Re: Drat, no fermentation!
Spanky wrote:
Quoted text here. Click to load it

Actually, it's pronounced "wert"...

    ----------->Denny

--
Life begins at 60 - 1.060, that is.

Reply to denny_at_projectoneaudio_dot_com

Re: Drat, no fermentation!
Denny Conn wrote:

Quoted text here. Click to load it
Depends if you've learned german high, or german low
-gc

Re: Drat, no fermentation!
Quoted text here. Click to load it
Hmmm...  This reminds of a recent thread about changing light bulbs.    ; )



Re: Drat, no fermentation!
Quoted text here. Click to load it

Really???

I feel a bit stupid now :(

If this is true I'll have to find a new LHBS, I have been grossly
misinformed......



Re: Drat, no fermentation!
Spanky wrote:
Quoted text here. Click to load it

No need...a lot of people apparently mispronounce it!

Quoted text here. Click to load it

If that's the worst of the misinformation they give you, it's not bad!

    ------------>Denny
--
Life begins at 60 - 1.060, that is.

Reply to denny_at_projectoneaudio_dot_com

Re: Drat, no fermentation!

Quoted text here. Click to load it

I wouldn't worry about the LHBS.  A lot of us on the 'Net have never
heard a lot of these words pronounced - only written!

Here is a basic explanation from this group back in 1997 (Google!),
plus some others of interest.  Note that wort is from Old English, not
from German!  The Old English spelling (wyrt) probably explains the
pronounciation:

    Wort is a liquid formed by soaking mash in hot water and then
    fermenting it to make beer. The word comes from the Old English
    wyrt, meaning root or herb and is akin to the Old High German
    wurze, or brewer's wort.

    Brewers remove trub, a haze that forms on wort during either
    its boiling or its cooling phase, from the liquid. Why? Well,
    a look at the word's etymological ancestry might explain: trub
    comes from German and is related to words meaning dim, murky,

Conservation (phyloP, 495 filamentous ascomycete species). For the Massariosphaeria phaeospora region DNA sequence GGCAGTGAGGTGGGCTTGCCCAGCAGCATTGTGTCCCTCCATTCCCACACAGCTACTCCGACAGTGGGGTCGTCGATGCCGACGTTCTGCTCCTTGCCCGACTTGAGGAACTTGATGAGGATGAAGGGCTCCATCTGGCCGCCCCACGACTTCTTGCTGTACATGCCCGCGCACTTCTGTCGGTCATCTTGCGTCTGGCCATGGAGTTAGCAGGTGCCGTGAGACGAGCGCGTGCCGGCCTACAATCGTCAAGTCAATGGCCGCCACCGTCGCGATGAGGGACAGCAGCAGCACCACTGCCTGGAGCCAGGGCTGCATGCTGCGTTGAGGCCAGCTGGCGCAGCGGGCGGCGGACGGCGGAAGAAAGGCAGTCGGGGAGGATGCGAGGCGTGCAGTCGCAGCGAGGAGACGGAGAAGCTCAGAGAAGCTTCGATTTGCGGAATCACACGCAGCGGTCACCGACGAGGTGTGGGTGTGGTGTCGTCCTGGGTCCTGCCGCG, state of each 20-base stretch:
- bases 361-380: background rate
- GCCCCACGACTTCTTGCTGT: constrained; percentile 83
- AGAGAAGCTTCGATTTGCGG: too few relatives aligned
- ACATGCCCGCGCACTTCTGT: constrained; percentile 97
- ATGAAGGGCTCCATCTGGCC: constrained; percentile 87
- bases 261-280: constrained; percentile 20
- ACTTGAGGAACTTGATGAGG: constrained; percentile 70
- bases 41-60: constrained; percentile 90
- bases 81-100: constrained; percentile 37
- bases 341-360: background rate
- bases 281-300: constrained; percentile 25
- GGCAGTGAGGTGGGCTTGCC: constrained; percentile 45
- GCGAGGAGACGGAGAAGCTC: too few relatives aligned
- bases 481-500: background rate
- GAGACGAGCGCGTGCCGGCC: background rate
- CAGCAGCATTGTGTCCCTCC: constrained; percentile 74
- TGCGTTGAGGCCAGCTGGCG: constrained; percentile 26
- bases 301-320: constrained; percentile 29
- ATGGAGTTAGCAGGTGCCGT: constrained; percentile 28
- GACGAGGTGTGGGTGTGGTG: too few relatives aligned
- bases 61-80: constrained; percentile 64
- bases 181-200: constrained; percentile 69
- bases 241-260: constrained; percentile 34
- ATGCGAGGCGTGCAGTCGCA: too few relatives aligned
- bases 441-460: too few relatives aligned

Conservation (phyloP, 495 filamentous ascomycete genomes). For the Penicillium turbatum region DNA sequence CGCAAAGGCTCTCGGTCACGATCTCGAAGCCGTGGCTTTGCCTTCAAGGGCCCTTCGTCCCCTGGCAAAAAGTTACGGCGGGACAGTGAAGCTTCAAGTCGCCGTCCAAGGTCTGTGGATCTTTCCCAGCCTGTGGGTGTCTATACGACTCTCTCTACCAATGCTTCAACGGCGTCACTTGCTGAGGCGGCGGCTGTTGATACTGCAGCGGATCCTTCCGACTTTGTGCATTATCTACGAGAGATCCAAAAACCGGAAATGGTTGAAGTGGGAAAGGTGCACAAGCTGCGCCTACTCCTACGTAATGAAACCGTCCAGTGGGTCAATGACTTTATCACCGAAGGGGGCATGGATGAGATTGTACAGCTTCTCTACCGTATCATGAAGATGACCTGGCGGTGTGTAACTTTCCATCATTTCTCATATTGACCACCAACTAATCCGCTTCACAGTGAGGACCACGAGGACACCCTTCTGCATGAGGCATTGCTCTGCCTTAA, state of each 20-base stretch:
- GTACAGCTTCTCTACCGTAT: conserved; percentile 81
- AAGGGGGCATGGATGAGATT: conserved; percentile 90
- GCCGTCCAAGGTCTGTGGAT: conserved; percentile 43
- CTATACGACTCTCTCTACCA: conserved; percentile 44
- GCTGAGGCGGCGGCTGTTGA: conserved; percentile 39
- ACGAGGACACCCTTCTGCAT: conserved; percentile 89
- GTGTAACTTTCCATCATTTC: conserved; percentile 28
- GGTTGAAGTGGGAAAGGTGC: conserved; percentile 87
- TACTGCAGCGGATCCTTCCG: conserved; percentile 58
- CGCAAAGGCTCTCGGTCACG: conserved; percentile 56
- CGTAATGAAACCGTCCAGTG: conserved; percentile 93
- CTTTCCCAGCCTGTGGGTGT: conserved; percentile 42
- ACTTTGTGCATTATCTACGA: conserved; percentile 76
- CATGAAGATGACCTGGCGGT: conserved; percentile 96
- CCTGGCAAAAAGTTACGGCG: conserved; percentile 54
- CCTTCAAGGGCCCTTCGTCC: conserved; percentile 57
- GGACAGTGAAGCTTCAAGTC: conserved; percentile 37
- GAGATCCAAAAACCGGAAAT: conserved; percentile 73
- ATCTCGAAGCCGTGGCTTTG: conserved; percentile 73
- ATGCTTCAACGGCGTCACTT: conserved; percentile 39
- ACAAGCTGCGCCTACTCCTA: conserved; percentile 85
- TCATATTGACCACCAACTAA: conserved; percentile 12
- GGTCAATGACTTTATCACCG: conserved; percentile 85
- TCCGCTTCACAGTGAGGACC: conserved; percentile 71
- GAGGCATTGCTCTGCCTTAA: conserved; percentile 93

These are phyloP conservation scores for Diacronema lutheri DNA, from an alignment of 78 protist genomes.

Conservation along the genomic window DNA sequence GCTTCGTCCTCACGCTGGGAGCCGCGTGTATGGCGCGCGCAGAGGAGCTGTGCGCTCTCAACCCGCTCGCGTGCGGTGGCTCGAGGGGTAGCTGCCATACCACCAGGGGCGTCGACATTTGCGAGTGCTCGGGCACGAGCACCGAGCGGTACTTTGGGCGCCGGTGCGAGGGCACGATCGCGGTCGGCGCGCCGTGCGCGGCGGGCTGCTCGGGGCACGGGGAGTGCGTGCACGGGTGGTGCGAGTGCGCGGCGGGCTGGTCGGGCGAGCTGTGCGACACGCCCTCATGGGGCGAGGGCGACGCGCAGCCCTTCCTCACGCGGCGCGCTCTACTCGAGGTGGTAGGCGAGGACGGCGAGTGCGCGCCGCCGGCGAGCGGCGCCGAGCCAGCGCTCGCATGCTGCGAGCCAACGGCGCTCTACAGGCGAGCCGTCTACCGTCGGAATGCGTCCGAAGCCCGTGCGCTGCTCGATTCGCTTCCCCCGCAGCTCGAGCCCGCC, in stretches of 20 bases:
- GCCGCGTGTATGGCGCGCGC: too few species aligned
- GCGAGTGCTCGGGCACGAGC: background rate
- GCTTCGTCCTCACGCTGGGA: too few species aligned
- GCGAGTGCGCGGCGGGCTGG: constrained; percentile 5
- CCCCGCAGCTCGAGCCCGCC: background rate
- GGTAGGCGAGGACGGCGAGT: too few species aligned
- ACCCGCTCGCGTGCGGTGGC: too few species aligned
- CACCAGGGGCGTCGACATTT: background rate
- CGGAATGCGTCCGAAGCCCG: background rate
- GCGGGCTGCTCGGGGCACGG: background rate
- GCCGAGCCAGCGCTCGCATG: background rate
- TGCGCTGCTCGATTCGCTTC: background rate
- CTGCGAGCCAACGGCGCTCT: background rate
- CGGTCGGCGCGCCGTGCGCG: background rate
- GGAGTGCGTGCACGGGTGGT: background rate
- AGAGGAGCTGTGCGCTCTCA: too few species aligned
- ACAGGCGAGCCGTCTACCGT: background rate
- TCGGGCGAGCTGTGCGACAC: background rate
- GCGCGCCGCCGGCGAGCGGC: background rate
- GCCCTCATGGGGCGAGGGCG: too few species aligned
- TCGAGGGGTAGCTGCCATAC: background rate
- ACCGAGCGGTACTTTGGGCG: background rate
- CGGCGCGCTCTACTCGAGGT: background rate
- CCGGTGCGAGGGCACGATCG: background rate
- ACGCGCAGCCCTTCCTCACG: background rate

turbid, muddy, dirty, and dregs.

    Some brewing terms perform double duty. Wort that is fermenting
    is known as krausen. The same term is also used as a verb refering
    to the process of adding strong, newly fermenting wort to beer
    to produce natural carbonation. Krausen comes from a German verb
    meaning to curl back from the edge, a description of the beer's
    foam during this process.

    A beer made in one brewing is called a gyle, and fermenting
    wort added to ale or stout is also called gyle. Gyle is another
    Germanic word; it's derived from a Middle Dutch word for boil
    or ferment.

Derric


Re: Drat, no fermentation!
Derric wrote:

Quoted text here. Click to load it
<snippage>

Here's a good place to hear a lot of brewing terms pronounced (as well
as a lot of other great info!).

http://www.bodensatz.com/staticpages/index.php?page=20020410072601767
    ---------->Denny


--
Life begins at 60 - 1.060, that is.

Reply to denny_at_projectoneaudio_dot_com

Re: Drat, no fermentation!
Derric wrote:
Quoted text here. Click to load it

I'd always thought that too until I got jumped on by someone in this
group. Even http://www.beerhunter.com/styles/krausen.html supports that
notion of krausening

however

http://www.bodensatz.com/staticpages/index.php?page=Procedures-FAQ#kraeusening
suggests otherwise.

I've also read that 'krausening' or apparently the more correct
'Speisegabe' (ie late addition of unfermented wort [gyle!]) can be done
to also 'clean' up the beer. Apparently the late burst from the yeast
(due to the addition of more sugar) also allows the yeast to metabolise
other components (presumably not so desirable in beer) leading to a
better beer.
Can anyone add to this?
cheers
rb

Site Timeline